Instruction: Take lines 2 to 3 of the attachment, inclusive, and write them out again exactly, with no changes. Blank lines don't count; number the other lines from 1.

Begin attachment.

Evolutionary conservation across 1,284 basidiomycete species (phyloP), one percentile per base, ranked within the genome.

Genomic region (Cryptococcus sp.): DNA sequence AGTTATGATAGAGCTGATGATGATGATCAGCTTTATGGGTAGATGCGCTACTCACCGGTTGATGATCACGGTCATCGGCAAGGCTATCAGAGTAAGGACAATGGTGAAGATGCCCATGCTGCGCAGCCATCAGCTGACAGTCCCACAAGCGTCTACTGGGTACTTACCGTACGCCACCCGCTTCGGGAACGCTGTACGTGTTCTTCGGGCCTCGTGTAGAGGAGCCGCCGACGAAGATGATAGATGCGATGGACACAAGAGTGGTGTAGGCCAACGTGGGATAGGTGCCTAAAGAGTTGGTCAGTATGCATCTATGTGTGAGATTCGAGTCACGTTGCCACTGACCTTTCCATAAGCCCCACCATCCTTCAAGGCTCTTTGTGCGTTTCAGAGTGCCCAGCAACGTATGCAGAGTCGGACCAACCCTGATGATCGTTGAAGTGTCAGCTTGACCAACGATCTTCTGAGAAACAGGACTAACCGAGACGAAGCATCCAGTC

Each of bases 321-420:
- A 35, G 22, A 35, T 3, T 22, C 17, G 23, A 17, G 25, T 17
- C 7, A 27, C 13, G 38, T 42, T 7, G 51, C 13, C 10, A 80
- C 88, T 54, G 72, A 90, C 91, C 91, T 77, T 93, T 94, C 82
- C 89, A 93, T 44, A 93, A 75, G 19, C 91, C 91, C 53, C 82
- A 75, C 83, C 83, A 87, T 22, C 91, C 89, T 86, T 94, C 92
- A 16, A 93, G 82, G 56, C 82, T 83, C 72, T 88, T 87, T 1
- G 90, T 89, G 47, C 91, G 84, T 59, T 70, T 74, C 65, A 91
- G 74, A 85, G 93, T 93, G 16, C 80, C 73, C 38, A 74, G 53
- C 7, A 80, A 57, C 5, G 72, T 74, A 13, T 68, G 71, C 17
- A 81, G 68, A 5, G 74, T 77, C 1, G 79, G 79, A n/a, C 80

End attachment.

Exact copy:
Genomic region (Cryptococcus sp.): DNA sequence AGTTATGATAGAGCTGATGATGATGATCAGCTTTATGGGTAGATGCGCTACTCACCGGTTGATGATCACGGTCATCGGCAAGGCTATCAGAGTAAGGACAATGGTGAAGATGCCCATGCTGCGCAGCCATCAGCTGACAGTCCCACAAGCGTCTACTGGGTACTTACCGTACGCCACCCGCTTCGGGAACGCTGTACGTGTTCTTCGGGCCTCGTGTAGAGGAGCCGCCGACGAAGATGATAGATGCGATGGACACAAGAGTGGTGTAGGCCAACGTGGGATAGGTGCCTAAAGAGTTGGTCAGTATGCATCTATGTGTGAGATTCGAGTCACGTTGCCACTGACCTTTCCATAAGCCCCACCATCCTTCAAGGCTCTTTGTGCGTTTCAGAGTGCCCAGCAACGTATGCAGAGTCGGACCAACCCTGATGATCGTTGAAGTGTCAGCTTGACCAACGATCTTCTGAGAAACAGGACTAACCGAGACGAAGCATCCAGTC

Each of bases 321-420: